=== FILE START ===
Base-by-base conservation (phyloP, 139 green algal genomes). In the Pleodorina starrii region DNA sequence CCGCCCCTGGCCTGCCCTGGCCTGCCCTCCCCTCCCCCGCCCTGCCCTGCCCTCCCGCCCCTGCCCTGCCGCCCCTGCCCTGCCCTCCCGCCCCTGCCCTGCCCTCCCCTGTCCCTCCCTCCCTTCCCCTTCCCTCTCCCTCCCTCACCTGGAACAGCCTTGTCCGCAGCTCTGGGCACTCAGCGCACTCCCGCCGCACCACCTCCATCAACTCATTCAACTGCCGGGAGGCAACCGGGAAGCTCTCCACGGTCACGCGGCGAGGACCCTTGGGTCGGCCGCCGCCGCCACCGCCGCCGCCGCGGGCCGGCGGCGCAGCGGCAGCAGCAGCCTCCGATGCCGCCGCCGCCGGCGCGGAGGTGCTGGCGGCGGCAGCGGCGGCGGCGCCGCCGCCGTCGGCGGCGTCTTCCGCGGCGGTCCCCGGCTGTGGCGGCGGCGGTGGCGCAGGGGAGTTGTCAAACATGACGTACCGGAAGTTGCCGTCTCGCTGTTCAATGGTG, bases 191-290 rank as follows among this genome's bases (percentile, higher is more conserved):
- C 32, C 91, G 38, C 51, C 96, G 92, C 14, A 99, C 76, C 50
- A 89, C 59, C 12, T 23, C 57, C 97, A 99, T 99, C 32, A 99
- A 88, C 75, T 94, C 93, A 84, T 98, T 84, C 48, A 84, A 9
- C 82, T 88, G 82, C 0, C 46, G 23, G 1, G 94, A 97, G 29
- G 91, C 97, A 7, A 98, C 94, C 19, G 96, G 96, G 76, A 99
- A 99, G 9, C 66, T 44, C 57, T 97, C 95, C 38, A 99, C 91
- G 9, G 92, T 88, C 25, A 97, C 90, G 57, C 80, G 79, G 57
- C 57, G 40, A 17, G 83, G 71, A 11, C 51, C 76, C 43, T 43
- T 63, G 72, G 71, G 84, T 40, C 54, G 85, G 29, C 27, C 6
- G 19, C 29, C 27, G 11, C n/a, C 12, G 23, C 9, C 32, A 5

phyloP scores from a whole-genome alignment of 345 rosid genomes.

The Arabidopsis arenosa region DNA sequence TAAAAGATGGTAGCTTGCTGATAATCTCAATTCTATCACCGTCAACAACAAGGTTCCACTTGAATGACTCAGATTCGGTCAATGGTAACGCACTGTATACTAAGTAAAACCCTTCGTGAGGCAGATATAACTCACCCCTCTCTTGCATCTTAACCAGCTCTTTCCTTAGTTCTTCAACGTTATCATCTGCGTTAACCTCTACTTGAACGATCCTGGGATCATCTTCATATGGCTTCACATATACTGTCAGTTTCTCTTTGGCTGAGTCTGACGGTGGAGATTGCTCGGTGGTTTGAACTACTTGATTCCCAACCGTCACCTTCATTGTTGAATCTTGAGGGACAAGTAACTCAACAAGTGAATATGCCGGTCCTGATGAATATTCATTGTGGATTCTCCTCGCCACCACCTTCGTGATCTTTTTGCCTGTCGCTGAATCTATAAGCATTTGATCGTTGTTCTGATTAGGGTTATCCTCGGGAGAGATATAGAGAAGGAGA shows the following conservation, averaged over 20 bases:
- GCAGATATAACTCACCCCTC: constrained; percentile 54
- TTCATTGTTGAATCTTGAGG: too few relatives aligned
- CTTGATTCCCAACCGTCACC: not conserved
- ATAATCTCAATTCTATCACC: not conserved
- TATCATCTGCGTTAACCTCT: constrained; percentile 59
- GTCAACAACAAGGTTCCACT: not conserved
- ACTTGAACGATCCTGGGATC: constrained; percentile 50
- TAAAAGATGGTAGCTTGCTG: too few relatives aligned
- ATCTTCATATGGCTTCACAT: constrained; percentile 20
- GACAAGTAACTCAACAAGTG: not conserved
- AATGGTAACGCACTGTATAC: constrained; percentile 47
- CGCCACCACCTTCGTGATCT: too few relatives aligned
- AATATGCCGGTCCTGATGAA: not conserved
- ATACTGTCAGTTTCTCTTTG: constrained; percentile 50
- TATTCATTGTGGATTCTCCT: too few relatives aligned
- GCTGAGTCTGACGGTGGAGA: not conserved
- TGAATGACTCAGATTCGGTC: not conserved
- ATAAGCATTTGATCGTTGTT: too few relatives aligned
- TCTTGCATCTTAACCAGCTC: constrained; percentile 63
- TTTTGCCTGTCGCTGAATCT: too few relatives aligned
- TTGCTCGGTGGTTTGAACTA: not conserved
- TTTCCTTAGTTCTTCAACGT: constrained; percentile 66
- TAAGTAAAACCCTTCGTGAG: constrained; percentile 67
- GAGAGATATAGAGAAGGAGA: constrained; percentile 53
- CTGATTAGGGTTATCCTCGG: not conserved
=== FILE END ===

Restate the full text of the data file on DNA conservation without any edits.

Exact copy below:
Base-by-base conservation (phyloP, 139 green algal genomes). In the Pleodorina starrii region DNA sequence CCGCCCCTGGCCTGCCCTGGCCTGCCCTCCCCTCCCCCGCCCTGCCCTGCCCTCCCGCCCCTGCCCTGCCGCCCCTGCCCTGCCCTCCCGCCCCTGCCCTGCCCTCCCCTGTCCCTCCCTCCCTTCCCCTTCCCTCTCCCTCCCTCACCTGGAACAGCCTTGTCCGCAGCTCTGGGCACTCAGCGCACTCCCGCCGCACCACCTCCATCAACTCATTCAACTGCCGGGAGGCAACCGGGAAGCTCTCCACGGTCACGCGGCGAGGACCCTTGGGTCGGCCGCCGCCGCCACCGCCGCCGCCGCGGGCCGGCGGCGCAGCGGCAGCAGCAGCCTCCGATGCCGCCGCCGCCGGCGCGGAGGTGCTGGCGGCGGCAGCGGCGGCGGCGCCGCCGCCGTCGGCGGCGTCTTCCGCGGCGGTCCCCGGCTGTGGCGGCGGCGGTGGCGCAGGGGAGTTGTCAAACATGACGTACCGGAAGTTGCCGTCTCGCTGTTCAATGGTG, bases 191-290 rank as follows among this genome's bases (percentile, higher is more conserved):
- C 32, C 91, G 38, C 51, C 96, G 92, C 14, A 99, C 76, C 50
- A 89, C 59, C 12, T 23, C 57, C 97, A 99, T 99, C 32, A 99
- A 88, C 75, T 94, C 93, A 84, T 98, T 84, C 48, A 84, A 9
- C 82, T 88, G 82, C 0, C 46, G 23, G 1, G 94, A 97, G 29
- G 91, C 97, A 7, A 98, C 94, C 19, G 96, G 96, G 76, A 99
- A 99, G 9, C 66, T 44, C 57, T 97, C 95, C 38, A 99, C 91
- G 9, G 92, T 88, C 25, A 97, C 90, G 57, C 80, G 79, G 57
- C 57, G 40, A 17, G 83, G 71, A 11, C 51, C 76, C 43, T 43
- T 63, G 72, G 71, G 84, T 40, C 54, G 85, G 29, C 27, C 6
- G 19, C 29, C 27, G 11, C n/a, C 12, G 23, C 9, C 32, A 5

phyloP scores from a whole-genome alignment of 345 rosid genomes.

The Arabidopsis arenosa region DNA sequence TAAAAGATGGTAGCTTGCTGATAATCTCAATTCTATCACCGTCAACAACAAGGTTCCACTTGAATGACTCAGATTCGGTCAATGGTAACGCACTGTATACTAAGTAAAACCCTTCGTGAGGCAGATATAACTCACCCCTCTCTTGCATCTTAACCAGCTCTTTCCTTAGTTCTTCAACGTTATCATCTGCGTTAACCTCTACTTGAACGATCCTGGGATCATCTTCATATGGCTTCACATATACTGTCAGTTTCTCTTTGGCTGAGTCTGACGGTGGAGATTGCTCGGTGGTTTGAACTACTTGATTCCCAACCGTCACCTTCATTGTTGAATCTTGAGGGACAAGTAACTCAACAAGTGAATATGCCGGTCCTGATGAATATTCATTGTGGATTCTCCTCGCCACCACCTTCGTGATCTTTTTGCCTGTCGCTGAATCTATAAGCATTTGATCGTTGTTCTGATTAGGGTTATCCTCGGGAGAGATATAGAGAAGGAGA shows the following conservation, averaged over 20 bases:
- GCAGATATAACTCACCCCTC: constrained; percentile 54
- TTCATTGTTGAATCTTGAGG: too few relatives aligned
- CTTGATTCCCAACCGTCACC: not conserved
- ATAATCTCAATTCTATCACC: not conserved
- TATCATCTGCGTTAACCTCT: constrained; percentile 59
- GTCAACAACAAGGTTCCACT: not conserved
- ACTTGAACGATCCTGGGATC: constrained; percentile 50
- TAAAAGATGGTAGCTTGCTG: too few relatives aligned
- ATCTTCATATGGCTTCACAT: constrained; percentile 20
- GACAAGTAACTCAACAAGTG: not conserved
- AATGGTAACGCACTGTATAC: constrained; percentile 47
- CGCCACCACCTTCGTGATCT: too few relatives aligned
- AATATGCCGGTCCTGATGAA: not conserved
- ATACTGTCAGTTTCTCTTTG: constrained; percentile 50
- TATTCATTGTGGATTCTCCT: too few relatives aligned
- GCTGAGTCTGACGGTGGAGA: not conserved
- TGAATGACTCAGATTCGGTC: not conserved
- ATAAGCATTTGATCGTTGTT: too few relatives aligned
- TCTTGCATCTTAACCAGCTC: constrained; percentile 63
- TTTTGCCTGTCGCTGAATCT: too few relatives aligned
- TTGCTCGGTGGTTTGAACTA: not conserved
- TTTCCTTAGTTCTTCAACGT: constrained; percentile 66
- TAAGTAAAACCCTTCGTGAG: constrained; percentile 67
- GAGAGATATAGAGAAGGAGA: constrained; percentile 53
- CTGATTAGGGTTATCCTCGG: not conserved